A rustic Oregon tour with a modern ‘Finnish’ in a Fisker Karma
Central Oregon Hybrid Car Adventure
Between Ron Tonkin Fisker and Brasada lay almost 200 miles of amazing driving roads with wide array of different landscapes, elevation changes, and enough open road to put the Fisker through its paces. It didn’t disappoint. I’m pretty sure when Bruce Wayne isn’t being Batman, this is the car he would drive. It is sublime elegance with just enough aggressive styling to satisfy anyone’s taste.
Built in the Finnish plant, Valmet, (which also makes the Saab convertible and Porsche Boxster), the Karma is the passion and creation of Henrik Fisker and Bernhard Koehler. Fisker’s other masterpieces include the Aston Martin DB9 and BMW Z8. Fisker and Koehler started with a blank slate and used their combined 51 years of automotive experience to create a work of automotive art.
The Karma’s beauty, while impressive, isn’t its only attribute. It is the world’s first premium hybrid electric vehicle. After about 15 hours of charging with your 110-volt outlet or 6 hours with a 220-volt charging option, you can run 32 miles (according to the EPA) worth of errands or joy rides before you ever need to transfer over to the sport or gas mode. The car’s intelligence is just getting started at that point, as with a simple flip of the toggle switch in sport mode you can reverse the polarity of the electronic braking system and start recharging your electric motor. It also has solar energy receptors in the glass sunroof that recharge the auxiliary power needs of the car.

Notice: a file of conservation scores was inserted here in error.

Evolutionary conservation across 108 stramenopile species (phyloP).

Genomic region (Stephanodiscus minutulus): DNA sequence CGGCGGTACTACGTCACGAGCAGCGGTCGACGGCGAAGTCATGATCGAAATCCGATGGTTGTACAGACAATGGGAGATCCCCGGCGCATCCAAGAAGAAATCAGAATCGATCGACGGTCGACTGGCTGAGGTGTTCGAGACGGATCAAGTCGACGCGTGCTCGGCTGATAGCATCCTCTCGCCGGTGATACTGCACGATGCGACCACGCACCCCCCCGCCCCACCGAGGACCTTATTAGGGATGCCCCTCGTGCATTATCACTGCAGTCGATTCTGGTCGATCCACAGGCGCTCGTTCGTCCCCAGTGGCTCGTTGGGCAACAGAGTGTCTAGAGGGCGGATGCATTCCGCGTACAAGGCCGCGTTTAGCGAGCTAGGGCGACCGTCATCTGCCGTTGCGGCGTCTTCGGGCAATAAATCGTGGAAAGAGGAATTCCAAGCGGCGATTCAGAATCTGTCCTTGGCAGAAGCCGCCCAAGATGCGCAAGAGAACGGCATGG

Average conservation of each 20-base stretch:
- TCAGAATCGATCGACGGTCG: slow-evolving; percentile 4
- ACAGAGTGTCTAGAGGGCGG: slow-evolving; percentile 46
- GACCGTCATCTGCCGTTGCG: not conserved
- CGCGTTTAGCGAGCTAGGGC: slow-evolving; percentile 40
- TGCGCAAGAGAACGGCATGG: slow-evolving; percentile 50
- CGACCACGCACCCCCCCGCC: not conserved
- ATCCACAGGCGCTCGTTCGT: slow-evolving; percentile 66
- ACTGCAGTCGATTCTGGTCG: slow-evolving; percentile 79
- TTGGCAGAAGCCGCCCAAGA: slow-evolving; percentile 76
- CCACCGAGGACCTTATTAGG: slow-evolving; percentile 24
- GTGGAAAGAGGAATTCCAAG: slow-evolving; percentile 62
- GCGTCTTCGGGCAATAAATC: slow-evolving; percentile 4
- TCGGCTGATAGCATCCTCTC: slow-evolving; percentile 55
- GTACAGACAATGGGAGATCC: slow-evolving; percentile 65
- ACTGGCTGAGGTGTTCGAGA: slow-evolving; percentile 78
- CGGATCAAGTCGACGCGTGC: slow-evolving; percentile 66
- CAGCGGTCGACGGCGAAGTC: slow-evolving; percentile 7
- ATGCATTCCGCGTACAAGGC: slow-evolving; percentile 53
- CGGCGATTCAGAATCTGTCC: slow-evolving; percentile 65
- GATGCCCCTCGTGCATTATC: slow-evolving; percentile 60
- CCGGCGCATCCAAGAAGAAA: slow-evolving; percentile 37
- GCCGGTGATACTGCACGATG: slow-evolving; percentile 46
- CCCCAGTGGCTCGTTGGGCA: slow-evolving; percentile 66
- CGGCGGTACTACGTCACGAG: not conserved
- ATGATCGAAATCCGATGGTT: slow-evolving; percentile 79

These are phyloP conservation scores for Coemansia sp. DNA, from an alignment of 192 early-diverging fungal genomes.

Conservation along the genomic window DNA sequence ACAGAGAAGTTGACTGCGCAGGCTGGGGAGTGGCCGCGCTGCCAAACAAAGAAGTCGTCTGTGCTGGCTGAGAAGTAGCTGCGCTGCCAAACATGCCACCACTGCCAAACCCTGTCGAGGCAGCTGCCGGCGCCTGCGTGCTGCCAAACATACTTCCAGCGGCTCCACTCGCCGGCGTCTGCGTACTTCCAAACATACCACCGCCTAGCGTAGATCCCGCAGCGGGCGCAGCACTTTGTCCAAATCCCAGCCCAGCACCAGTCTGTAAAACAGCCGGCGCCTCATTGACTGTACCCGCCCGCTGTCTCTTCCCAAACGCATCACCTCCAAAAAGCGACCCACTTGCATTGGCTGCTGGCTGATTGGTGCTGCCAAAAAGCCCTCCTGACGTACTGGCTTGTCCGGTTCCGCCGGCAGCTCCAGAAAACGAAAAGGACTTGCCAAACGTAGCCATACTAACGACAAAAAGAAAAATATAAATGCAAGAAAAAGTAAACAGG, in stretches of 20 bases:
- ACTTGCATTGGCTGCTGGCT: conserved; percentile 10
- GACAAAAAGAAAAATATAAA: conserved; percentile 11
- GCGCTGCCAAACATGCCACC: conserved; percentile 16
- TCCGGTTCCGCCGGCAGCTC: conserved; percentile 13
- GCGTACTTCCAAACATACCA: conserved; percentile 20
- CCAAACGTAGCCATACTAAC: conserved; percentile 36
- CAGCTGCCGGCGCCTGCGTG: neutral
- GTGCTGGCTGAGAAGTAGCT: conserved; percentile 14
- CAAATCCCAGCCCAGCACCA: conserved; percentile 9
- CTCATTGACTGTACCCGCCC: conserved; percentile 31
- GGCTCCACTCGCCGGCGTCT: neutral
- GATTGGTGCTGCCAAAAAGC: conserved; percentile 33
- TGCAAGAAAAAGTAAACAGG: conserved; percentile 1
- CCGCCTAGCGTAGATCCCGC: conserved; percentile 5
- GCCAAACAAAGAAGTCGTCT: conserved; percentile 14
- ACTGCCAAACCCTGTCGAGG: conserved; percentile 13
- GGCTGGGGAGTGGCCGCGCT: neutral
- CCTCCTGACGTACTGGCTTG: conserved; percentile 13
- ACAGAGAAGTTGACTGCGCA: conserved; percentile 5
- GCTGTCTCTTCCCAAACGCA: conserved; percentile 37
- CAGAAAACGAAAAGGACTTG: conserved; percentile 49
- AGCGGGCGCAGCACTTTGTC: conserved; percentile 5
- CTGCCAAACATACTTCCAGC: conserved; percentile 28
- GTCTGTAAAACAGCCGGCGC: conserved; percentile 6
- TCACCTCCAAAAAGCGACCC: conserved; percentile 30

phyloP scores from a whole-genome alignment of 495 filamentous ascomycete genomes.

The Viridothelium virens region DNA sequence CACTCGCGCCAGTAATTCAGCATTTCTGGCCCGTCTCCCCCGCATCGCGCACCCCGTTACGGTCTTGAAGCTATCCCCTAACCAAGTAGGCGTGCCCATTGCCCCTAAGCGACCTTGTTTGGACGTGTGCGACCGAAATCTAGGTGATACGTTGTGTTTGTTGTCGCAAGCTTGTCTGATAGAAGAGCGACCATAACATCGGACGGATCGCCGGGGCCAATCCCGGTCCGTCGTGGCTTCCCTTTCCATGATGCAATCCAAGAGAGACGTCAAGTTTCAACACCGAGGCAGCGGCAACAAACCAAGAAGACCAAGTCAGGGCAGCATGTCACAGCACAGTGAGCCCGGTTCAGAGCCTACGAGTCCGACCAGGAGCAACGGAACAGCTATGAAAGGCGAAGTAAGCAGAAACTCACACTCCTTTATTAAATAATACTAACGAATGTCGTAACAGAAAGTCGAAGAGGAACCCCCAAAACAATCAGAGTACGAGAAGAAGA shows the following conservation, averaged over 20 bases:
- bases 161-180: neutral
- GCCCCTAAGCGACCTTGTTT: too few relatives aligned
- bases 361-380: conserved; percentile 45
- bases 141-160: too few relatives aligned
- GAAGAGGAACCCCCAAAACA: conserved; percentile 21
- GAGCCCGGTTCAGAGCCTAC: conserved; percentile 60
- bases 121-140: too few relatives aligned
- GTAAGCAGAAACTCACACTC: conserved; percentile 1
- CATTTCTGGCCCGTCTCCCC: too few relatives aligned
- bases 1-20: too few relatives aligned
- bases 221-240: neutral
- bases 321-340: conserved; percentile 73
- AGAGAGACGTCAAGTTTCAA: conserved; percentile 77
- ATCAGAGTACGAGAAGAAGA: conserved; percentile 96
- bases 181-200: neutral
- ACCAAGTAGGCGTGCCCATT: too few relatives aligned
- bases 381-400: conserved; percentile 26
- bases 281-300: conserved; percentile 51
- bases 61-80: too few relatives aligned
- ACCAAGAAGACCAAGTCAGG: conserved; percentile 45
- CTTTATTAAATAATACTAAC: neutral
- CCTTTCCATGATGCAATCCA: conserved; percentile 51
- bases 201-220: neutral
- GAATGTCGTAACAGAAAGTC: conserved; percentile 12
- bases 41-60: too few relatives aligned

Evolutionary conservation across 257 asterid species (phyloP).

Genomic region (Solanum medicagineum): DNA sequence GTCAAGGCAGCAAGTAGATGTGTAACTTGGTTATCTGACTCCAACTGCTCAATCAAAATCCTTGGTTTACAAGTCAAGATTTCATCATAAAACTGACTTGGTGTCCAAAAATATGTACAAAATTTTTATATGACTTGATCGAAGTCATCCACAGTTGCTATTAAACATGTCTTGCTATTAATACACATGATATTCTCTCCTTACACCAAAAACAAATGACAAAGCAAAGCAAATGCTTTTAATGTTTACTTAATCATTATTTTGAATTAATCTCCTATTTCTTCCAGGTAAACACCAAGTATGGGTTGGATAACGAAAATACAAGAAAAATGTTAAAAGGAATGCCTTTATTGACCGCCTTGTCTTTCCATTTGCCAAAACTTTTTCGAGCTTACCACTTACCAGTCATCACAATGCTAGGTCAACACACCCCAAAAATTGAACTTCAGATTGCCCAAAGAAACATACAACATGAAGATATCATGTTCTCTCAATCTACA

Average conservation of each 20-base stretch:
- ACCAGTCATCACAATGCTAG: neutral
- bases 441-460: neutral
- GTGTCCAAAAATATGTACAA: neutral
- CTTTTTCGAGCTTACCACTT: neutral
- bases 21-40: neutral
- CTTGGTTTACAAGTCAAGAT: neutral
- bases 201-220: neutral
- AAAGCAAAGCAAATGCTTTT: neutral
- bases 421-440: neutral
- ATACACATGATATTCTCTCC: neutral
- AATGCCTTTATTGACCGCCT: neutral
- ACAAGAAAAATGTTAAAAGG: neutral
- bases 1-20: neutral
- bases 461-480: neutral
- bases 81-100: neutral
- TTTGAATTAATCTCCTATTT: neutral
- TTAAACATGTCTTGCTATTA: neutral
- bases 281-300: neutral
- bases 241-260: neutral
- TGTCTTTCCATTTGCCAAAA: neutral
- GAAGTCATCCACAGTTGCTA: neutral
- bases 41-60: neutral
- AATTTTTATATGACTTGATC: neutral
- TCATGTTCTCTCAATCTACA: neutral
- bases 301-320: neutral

At over 5,000 pounds, the Fisker Karma hybrid’s curb weight makes for a less than speedy 0-60 in 6.3 seconds (while in sport mode)—which is still pretty quick considering you are hauling around a 600-pound lithium battery that runs the length of the car. The person buying this vehicle isn’t doing so to necessarily be the first one to the destination, but rather to be the coolest. I was surprised how smooth and comfortably the Karma handled while driving through the mountains.
After three hours on the road, it was a treat to pull in to the breathtaking view at Brasada. Sitting on over 1,800 acres, the view from the main building and back patio is a panoramic display of the fly fishing ponds, equestrian facilities, the Brasada Canyons Golf Course designed by Peter Jacobsen, and in the distance, the Cascade Mountains. Brasada is definitely a destination resort with all the first class facilities and amenities